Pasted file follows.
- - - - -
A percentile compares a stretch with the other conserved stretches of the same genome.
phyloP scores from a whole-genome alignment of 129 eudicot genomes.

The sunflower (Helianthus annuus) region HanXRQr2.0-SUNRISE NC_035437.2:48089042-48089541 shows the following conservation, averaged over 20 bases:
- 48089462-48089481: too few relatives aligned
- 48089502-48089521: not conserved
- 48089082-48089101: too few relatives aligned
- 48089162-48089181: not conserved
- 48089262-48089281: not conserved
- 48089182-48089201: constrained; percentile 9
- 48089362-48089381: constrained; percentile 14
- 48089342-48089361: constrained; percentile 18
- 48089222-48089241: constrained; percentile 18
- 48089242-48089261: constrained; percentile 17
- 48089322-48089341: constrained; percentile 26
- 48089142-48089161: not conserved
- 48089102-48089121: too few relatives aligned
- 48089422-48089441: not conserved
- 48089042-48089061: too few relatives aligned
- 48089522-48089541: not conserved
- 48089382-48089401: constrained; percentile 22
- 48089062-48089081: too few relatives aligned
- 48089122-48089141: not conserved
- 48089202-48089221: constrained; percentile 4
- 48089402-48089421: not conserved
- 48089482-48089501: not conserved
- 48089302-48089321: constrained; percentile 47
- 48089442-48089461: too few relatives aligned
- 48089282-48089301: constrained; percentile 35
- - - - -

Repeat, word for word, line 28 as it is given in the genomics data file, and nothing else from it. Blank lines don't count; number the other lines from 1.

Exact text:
- 48089282-48089301: constrained; percentile 35